January 1, 2016

What the future awaits?

I call the Most Powerful Goddesses of the Greek pantheon: The Fates

The Moirai (Fates) controlled the mother thread of lifestyle of every mortal from birth to death. They were independent, at the helm of necessity, directed fate, and watched that the fate assigned to every being by eternal laws might take its course without obstruction. The gods and men had to submit to them, although Zeus's relationship with them is a matter of debate: some sources say he is the only one who can command them (the Zeus Moiragetes), yet others suggest he was also bound to the Moirai's dictates. They assigned to the Erinyes, who inflicted the punishment for evil deeds, their proper functions; and with them they directed fate according to the laws of necessity.
Invisible bonds and knots could be controlled from a loom, and twining was a magic art used by the magicians to harm a person, and control his individual fate. Similar ideas appear in Norse mythology, and in Roman legends. The appearance of the gods and the Moirai may be related to the fairy tale motif, which is common in many Indo-European sagas and also in Egyptian Mythology, Seven Hathor. The fairies appear beside the cradle of the newborn child and bring gifts to him.
the three Moirai were:
Clotho (/ˈkloʊθoʊ/, Greek Κλωθώ– "spinner") spun the thread of life from her Distaff onto her Spindle. Her Roman equivalent was Nona, (the 'Ninth'), who was originally a goddess called upon in the ninth month of pregnancy.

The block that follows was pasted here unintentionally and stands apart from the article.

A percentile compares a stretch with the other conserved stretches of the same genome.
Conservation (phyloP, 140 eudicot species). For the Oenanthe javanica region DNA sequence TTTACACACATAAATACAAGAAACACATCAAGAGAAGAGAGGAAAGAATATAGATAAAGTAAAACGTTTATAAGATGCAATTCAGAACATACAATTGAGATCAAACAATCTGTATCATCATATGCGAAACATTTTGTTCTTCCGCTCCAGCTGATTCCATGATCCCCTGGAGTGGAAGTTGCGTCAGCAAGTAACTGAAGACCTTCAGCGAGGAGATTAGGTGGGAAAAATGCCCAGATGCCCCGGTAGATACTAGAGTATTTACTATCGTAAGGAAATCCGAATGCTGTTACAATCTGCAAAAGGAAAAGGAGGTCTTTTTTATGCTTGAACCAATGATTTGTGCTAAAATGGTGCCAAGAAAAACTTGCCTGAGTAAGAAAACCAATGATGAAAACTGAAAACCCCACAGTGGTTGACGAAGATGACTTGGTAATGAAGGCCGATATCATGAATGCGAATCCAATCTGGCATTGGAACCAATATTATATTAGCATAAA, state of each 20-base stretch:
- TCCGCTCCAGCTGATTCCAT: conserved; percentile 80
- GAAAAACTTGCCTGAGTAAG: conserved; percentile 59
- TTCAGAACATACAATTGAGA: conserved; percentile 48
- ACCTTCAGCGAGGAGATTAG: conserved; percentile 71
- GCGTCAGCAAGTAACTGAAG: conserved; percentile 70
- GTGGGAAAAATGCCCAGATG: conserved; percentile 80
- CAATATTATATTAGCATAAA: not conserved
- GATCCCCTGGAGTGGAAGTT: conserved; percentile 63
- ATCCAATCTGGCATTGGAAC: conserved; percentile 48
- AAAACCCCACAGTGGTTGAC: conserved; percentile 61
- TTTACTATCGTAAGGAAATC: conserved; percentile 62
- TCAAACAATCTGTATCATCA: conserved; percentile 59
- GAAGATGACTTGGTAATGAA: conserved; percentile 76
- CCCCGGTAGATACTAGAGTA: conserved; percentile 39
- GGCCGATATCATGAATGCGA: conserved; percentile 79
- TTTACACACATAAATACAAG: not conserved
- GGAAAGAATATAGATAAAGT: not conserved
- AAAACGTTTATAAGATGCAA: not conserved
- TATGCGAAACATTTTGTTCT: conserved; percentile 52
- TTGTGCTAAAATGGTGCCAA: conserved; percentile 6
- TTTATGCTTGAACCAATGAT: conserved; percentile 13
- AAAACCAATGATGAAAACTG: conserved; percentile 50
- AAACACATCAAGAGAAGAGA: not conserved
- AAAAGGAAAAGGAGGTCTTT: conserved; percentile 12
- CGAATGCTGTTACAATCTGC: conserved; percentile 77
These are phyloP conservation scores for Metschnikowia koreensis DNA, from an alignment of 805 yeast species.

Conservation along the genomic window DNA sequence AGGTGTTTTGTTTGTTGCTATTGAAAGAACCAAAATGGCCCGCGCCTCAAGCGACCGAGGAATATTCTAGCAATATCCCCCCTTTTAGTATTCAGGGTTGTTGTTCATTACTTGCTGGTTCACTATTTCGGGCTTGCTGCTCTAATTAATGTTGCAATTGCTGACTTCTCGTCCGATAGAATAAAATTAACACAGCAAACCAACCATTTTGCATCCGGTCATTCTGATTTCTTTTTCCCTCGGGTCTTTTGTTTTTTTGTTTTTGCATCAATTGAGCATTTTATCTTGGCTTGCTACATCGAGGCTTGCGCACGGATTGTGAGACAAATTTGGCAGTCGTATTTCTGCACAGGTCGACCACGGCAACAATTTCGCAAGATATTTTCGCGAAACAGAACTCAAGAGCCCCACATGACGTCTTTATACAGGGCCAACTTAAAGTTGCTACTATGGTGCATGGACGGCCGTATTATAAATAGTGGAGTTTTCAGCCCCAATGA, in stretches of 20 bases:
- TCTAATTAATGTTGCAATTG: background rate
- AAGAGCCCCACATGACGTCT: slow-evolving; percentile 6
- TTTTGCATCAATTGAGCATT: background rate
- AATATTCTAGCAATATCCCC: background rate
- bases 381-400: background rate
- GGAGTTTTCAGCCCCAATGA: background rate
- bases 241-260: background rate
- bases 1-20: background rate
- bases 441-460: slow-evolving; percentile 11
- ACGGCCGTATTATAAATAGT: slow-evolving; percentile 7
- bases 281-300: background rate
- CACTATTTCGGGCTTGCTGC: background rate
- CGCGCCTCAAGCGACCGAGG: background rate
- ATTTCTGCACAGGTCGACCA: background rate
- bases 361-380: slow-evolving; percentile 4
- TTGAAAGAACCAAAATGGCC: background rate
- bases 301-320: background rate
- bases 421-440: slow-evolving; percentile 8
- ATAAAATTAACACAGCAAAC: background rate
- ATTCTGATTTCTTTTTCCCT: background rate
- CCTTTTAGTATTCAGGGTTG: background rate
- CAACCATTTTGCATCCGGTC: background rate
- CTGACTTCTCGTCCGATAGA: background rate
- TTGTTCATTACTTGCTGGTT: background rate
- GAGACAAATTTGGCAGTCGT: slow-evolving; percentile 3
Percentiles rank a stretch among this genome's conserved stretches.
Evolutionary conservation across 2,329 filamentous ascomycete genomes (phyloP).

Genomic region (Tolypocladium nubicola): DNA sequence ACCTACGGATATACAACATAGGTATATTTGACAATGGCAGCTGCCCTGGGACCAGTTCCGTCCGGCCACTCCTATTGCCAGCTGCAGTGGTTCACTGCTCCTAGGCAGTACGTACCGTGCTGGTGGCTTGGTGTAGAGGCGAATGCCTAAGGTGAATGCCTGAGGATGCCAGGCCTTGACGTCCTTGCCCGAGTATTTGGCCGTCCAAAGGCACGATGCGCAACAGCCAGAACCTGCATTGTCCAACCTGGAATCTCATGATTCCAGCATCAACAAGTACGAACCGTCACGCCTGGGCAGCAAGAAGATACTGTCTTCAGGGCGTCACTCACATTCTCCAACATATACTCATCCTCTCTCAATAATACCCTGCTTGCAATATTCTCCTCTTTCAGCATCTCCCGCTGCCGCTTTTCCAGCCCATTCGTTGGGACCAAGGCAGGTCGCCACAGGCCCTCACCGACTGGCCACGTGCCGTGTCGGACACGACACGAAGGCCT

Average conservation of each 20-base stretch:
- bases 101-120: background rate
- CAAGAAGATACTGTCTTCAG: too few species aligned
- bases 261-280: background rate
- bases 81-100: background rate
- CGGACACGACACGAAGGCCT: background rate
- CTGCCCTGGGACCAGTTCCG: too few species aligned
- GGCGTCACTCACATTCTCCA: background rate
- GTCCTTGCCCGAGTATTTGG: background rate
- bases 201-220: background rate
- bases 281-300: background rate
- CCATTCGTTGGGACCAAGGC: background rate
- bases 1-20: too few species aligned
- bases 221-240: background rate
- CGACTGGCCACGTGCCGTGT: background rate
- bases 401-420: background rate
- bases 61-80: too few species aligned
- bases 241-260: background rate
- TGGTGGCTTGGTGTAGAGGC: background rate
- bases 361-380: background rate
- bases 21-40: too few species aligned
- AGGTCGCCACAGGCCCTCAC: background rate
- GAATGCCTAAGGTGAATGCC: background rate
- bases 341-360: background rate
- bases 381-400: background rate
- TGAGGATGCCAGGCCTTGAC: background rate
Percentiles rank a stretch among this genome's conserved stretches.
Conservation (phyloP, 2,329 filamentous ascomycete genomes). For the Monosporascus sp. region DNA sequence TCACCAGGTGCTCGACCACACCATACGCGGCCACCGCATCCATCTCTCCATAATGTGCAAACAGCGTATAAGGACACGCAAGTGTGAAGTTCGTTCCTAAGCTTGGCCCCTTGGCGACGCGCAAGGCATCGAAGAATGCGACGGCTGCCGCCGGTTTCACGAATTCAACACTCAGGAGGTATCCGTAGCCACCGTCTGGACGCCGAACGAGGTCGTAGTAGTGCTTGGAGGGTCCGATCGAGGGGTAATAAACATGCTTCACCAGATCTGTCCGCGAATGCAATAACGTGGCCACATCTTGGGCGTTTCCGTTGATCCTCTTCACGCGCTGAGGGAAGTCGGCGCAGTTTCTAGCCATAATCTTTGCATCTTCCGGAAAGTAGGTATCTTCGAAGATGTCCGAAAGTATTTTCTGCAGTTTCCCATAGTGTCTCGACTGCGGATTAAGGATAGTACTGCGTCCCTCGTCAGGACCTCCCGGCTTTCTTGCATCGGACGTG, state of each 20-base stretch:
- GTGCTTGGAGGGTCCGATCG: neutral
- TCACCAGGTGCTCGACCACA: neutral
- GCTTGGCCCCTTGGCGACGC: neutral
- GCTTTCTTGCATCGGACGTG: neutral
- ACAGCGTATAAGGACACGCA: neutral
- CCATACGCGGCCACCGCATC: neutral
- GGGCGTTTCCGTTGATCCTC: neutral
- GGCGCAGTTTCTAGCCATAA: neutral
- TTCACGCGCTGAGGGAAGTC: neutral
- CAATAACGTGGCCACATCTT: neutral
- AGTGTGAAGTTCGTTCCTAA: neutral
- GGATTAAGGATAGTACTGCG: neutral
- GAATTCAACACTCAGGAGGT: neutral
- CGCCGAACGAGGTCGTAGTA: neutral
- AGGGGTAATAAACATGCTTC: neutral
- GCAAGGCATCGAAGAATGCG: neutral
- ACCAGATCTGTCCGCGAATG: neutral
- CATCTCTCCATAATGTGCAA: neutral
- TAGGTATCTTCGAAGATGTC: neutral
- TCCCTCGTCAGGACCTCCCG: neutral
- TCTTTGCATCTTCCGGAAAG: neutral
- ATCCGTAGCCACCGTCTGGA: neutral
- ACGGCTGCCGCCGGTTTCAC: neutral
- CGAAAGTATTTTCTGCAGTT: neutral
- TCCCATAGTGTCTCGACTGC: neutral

Lachesis (/ˈlækɨsɪs/, Greek Λάχεσις "allotter" or drawer of lots) measured the thread of life allotted to each person with her measuring rod. Her Roman equivalent was Decima (the 'Tenth').
Atropos (/ˈætrəpɒs/, Greek Ἄτροπος [ˈatropos] – "inexorable" or "inevitable", literally "unturning", sometimes called Aisa) was the cutter of the thread of life. She chose the manner of each person's death; and when their time was come, she cut their life-thread with "her abhorred shears". Her Roman equivalent was Morta ('Dead One').
Zeus; King of the Gods and Their father
As goddesses of birth, who spins the thread of life, and even prophesied the fate of the newly born, Eileithyia was their companion. At the birth of a man, the Moirai spinned out the thread of his future life, followed his steps, and directed the consequences of his actions according to the counsel of the gods. It was not an inflexible fate; Zeus, if he chose, had the power of saving even those who were already on the point of being seized by their fate. The Fates did not abruptly interfere in human affairs but availed themselves of intermediate causes, and determined the lot of mortals not absolutely, but only conditionally, even man himself, in his freedom was allowed to exercise a certain influence upon them. As goddesses of fate they must necessarily have known the future, which at times they revealed, and were therefore prophetic deities. Their ministers were all the soothsayers and oracles. As goddesses of death, they appeared together with the Keres and the infernal Erinyes.

May the Fates weave good fortune for you this year and many years to come

December 25, 2015

Sir Gawain and the Green Knight

The story begins at Christmastime at King Arthur’s court in Camelot. The Knights of the Round Table join Arthur in the holiday celebrations, and Queen Guinevere presides in their midst. The lords and ladies of Camelot have been feasting for fifteen days, and now it is New Year’s Day. Everyone participates in New Year’s games, exchanging gifts and kisses. When the evening’s feast is about to be served, Arthur introduces a new game: he refuses to eat his dinner until he has heard a marvelous story. Be careful for you wish for.